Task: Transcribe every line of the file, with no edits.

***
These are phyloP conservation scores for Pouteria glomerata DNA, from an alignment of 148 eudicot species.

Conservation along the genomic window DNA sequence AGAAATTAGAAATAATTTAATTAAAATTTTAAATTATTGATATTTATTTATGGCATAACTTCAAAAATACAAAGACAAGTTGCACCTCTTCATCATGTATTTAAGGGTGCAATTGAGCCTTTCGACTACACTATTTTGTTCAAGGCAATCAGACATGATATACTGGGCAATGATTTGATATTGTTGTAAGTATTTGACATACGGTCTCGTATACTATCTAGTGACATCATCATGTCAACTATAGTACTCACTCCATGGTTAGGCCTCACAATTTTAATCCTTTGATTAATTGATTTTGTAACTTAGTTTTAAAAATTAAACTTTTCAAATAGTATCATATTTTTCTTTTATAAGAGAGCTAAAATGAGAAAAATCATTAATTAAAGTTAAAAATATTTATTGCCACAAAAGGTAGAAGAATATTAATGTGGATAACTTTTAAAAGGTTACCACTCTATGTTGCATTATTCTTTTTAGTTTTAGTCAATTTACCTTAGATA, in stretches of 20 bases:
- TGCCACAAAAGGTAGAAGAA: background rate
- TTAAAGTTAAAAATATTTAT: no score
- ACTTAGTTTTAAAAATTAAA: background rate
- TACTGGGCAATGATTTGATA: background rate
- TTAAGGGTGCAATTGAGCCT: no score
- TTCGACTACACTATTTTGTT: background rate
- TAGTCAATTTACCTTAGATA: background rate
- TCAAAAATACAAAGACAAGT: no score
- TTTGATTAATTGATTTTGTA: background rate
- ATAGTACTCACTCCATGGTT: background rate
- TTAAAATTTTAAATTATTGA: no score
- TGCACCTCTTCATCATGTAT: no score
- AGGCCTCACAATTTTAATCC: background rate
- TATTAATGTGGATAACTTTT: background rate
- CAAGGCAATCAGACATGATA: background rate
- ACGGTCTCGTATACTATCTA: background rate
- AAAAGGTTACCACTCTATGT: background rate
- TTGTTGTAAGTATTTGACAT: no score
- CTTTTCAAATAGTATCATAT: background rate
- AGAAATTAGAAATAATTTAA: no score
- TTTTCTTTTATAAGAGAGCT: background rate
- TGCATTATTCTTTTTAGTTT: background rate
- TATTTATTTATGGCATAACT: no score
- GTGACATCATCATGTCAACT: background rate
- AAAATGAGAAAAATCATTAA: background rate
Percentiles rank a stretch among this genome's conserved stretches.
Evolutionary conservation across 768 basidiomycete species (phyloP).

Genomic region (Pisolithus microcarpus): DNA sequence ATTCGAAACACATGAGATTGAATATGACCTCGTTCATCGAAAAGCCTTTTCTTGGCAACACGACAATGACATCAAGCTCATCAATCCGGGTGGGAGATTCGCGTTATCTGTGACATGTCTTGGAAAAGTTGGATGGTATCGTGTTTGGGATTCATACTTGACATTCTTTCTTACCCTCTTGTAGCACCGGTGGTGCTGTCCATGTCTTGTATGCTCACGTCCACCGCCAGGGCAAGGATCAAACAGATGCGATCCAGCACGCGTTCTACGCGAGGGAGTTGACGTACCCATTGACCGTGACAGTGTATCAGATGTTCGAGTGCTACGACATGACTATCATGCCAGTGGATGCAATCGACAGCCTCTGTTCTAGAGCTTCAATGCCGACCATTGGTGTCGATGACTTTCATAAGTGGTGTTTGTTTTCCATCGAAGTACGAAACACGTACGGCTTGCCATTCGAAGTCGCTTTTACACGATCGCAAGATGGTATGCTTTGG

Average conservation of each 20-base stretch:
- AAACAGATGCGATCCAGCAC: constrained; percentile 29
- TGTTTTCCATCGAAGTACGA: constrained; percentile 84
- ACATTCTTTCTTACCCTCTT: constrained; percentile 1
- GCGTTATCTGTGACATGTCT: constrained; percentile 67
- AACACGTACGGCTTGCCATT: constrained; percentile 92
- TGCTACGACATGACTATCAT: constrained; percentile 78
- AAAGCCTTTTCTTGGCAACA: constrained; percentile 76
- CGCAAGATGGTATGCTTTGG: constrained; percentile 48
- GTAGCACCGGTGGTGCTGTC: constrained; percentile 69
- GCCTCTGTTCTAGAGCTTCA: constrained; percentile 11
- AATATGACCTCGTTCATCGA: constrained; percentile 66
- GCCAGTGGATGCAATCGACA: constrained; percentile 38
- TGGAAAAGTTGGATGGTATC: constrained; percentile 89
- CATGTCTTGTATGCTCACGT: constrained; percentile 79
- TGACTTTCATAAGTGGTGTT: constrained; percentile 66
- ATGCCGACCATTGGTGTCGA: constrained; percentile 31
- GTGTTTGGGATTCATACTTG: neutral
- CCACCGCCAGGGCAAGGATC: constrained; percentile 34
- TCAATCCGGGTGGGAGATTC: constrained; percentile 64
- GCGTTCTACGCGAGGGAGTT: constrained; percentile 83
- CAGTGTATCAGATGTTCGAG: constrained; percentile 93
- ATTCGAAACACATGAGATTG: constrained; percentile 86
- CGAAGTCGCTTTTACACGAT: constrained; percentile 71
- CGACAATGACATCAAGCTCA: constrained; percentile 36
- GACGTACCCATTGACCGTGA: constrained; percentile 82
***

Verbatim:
These are phyloP conservation scores for Pouteria glomerata DNA, from an alignment of 148 eudicot species.

Conservation along the genomic window DNA sequence AGAAATTAGAAATAATTTAATTAAAATTTTAAATTATTGATATTTATTTATGGCATAACTTCAAAAATACAAAGACAAGTTGCACCTCTTCATCATGTATTTAAGGGTGCAATTGAGCCTTTCGACTACACTATTTTGTTCAAGGCAATCAGACATGATATACTGGGCAATGATTTGATATTGTTGTAAGTATTTGACATACGGTCTCGTATACTATCTAGTGACATCATCATGTCAACTATAGTACTCACTCCATGGTTAGGCCTCACAATTTTAATCCTTTGATTAATTGATTTTGTAACTTAGTTTTAAAAATTAAACTTTTCAAATAGTATCATATTTTTCTTTTATAAGAGAGCTAAAATGAGAAAAATCATTAATTAAAGTTAAAAATATTTATTGCCACAAAAGGTAGAAGAATATTAATGTGGATAACTTTTAAAAGGTTACCACTCTATGTTGCATTATTCTTTTTAGTTTTAGTCAATTTACCTTAGATA, in stretches of 20 bases:
- TGCCACAAAAGGTAGAAGAA: background rate
- TTAAAGTTAAAAATATTTAT: no score
- ACTTAGTTTTAAAAATTAAA: background rate
- TACTGGGCAATGATTTGATA: background rate
- TTAAGGGTGCAATTGAGCCT: no score
- TTCGACTACACTATTTTGTT: background rate
- TAGTCAATTTACCTTAGATA: background rate
- TCAAAAATACAAAGACAAGT: no score
- TTTGATTAATTGATTTTGTA: background rate
- ATAGTACTCACTCCATGGTT: background rate
- TTAAAATTTTAAATTATTGA: no score
- TGCACCTCTTCATCATGTAT: no score
- AGGCCTCACAATTTTAATCC: background rate
- TATTAATGTGGATAACTTTT: background rate
- CAAGGCAATCAGACATGATA: background rate
- ACGGTCTCGTATACTATCTA: background rate
- AAAAGGTTACCACTCTATGT: background rate
- TTGTTGTAAGTATTTGACAT: no score
- CTTTTCAAATAGTATCATAT: background rate
- AGAAATTAGAAATAATTTAA: no score
- TTTTCTTTTATAAGAGAGCT: background rate
- TGCATTATTCTTTTTAGTTT: background rate
- TATTTATTTATGGCATAACT: no score
- GTGACATCATCATGTCAACT: background rate
- AAAATGAGAAAAATCATTAA: background rate
Percentiles rank a stretch among this genome's conserved stretches.
Evolutionary conservation across 768 basidiomycete species (phyloP).

Genomic region (Pisolithus microcarpus): DNA sequence ATTCGAAACACATGAGATTGAATATGACCTCGTTCATCGAAAAGCCTTTTCTTGGCAACACGACAATGACATCAAGCTCATCAATCCGGGTGGGAGATTCGCGTTATCTGTGACATGTCTTGGAAAAGTTGGATGGTATCGTGTTTGGGATTCATACTTGACATTCTTTCTTACCCTCTTGTAGCACCGGTGGTGCTGTCCATGTCTTGTATGCTCACGTCCACCGCCAGGGCAAGGATCAAACAGATGCGATCCAGCACGCGTTCTACGCGAGGGAGTTGACGTACCCATTGACCGTGACAGTGTATCAGATGTTCGAGTGCTACGACATGACTATCATGCCAGTGGATGCAATCGACAGCCTCTGTTCTAGAGCTTCAATGCCGACCATTGGTGTCGATGACTTTCATAAGTGGTGTTTGTTTTCCATCGAAGTACGAAACACGTACGGCTTGCCATTCGAAGTCGCTTTTACACGATCGCAAGATGGTATGCTTTGG

Average conservation of each 20-base stretch:
- AAACAGATGCGATCCAGCAC: constrained; percentile 29
- TGTTTTCCATCGAAGTACGA: constrained; percentile 84
- ACATTCTTTCTTACCCTCTT: constrained; percentile 1
- GCGTTATCTGTGACATGTCT: constrained; percentile 67
- AACACGTACGGCTTGCCATT: constrained; percentile 92
- TGCTACGACATGACTATCAT: constrained; percentile 78
- AAAGCCTTTTCTTGGCAACA: constrained; percentile 76
- CGCAAGATGGTATGCTTTGG: constrained; percentile 48
- GTAGCACCGGTGGTGCTGTC: constrained; percentile 69
- GCCTCTGTTCTAGAGCTTCA: constrained; percentile 11
- AATATGACCTCGTTCATCGA: constrained; percentile 66
- GCCAGTGGATGCAATCGACA: constrained; percentile 38
- TGGAAAAGTTGGATGGTATC: constrained; percentile 89
- CATGTCTTGTATGCTCACGT: constrained; percentile 79
- TGACTTTCATAAGTGGTGTT: constrained; percentile 66
- ATGCCGACCATTGGTGTCGA: constrained; percentile 31
- GTGTTTGGGATTCATACTTG: neutral
- CCACCGCCAGGGCAAGGATC: constrained; percentile 34
- TCAATCCGGGTGGGAGATTC: constrained; percentile 64
- GCGTTCTACGCGAGGGAGTT: constrained; percentile 83
- CAGTGTATCAGATGTTCGAG: constrained; percentile 93
- ATTCGAAACACATGAGATTG: constrained; percentile 86
- CGAAGTCGCTTTTACACGAT: constrained; percentile 71
- CGACAATGACATCAAGCTCA: constrained; percentile 36
- GACGTACCCATTGACCGTGA: constrained; percentile 82